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# Help understanding Scheme's syntax, procedures and calls

 P: n/a I'm trying to understand a functional language code fragment so I can explain its syntax and workings to my non English-speaking background neighbour, who is doing her finals. What in heaven's name is this code fragment intending? (In English prose if possible). It looks like a fragment from a language called "scheme" (define (this n) (if (=n 0) 0 (= n (this (- n 1))))) (define (f1 a b) (if >b a) 0 (+ b (f1 a (+ b 1))))) (define (that n) (f1 n1) a) Describe the processing that occurs during the evaluation of the expression (this 4) b) Explain why the expression (=(this n)(that n) always evaluates to true when n is a positive integer. c) Write a fragment of code in the above language that adds up all the integers within a given range, not including the two numbers specified. For example, if the specified range was 4 à 9 then code should add 5à 8. Suggested answers: a) This 4 call started As n-1=3 a recursive This 3 call is started As n-1=2 a This 2 call starts As n-1=1 a This 1 call starts As n-1=0 a This 0 call is started and is returned as n=0 This 1 call is resolved by adding 1+0 This 2 call is resolved by adding 2+1 This 3 call is resolved by adding 3+3 Finally 10 is returned when This 4 call is resolved by adding 4 + 6. I no more grasp the pattern of the suggested answer than the question, and am much less in a position to explain it to anyone. b) Both the This and the That functions have the same output, and furthermore both functions result in infinite recursion if n<0. When n is a positive integer, the This function calculates (n+…(3+(2+(1+(0)))) and the that function calculates (1+(2+(3+…(n=(0)))). Both will always result in the same answer. The list (=a b) only evaluates to true when a=b, as a does equal b the list always evaluates to true for n>0. Perhaps this answer will make more sense when I understand the code fragment. c) Solution 1 (without existing functions) (define (internal-range a b) (if(>=(+ a 1)b) 0 (+(= a 1)(internal-range(+ a 1)b)))) Solution 2 using existing functions. And assuming ab case (define (internal-range3 a b) (if (< a b) (-(this b) (this a)b) (-(this a) (this b)a))) What is the role of the "0" character in solution 1 and the initial fragment? What is the syntax rule being followed by the parentheses? They note that the code was tested by "Dr Scheme" at www.plt-scheme.org Thanks Jul 18 '05 #1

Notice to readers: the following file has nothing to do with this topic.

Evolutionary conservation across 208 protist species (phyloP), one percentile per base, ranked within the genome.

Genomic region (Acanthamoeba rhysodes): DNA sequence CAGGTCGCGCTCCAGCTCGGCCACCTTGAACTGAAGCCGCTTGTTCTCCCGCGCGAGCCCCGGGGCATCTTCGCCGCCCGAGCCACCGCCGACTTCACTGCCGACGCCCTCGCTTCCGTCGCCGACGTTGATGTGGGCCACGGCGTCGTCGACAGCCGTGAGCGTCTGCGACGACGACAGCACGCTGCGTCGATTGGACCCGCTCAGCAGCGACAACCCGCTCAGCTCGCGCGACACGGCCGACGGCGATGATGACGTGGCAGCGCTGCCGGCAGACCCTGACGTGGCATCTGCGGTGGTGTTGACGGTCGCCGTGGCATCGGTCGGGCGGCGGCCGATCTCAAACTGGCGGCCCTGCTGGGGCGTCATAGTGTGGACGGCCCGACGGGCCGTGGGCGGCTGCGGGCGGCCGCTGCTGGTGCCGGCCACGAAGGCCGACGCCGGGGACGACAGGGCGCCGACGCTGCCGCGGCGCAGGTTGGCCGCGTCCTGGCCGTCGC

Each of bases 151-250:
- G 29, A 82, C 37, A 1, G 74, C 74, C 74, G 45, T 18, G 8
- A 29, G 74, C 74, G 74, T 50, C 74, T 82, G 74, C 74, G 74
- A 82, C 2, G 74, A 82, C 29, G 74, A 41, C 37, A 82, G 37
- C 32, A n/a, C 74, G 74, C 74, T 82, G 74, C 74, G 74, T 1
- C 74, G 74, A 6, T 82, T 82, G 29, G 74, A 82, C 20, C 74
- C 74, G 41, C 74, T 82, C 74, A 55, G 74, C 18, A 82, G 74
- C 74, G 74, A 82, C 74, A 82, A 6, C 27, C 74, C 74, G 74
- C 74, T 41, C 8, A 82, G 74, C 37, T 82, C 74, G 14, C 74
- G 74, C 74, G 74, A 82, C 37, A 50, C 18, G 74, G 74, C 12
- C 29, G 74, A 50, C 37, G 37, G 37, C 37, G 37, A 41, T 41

12 Replies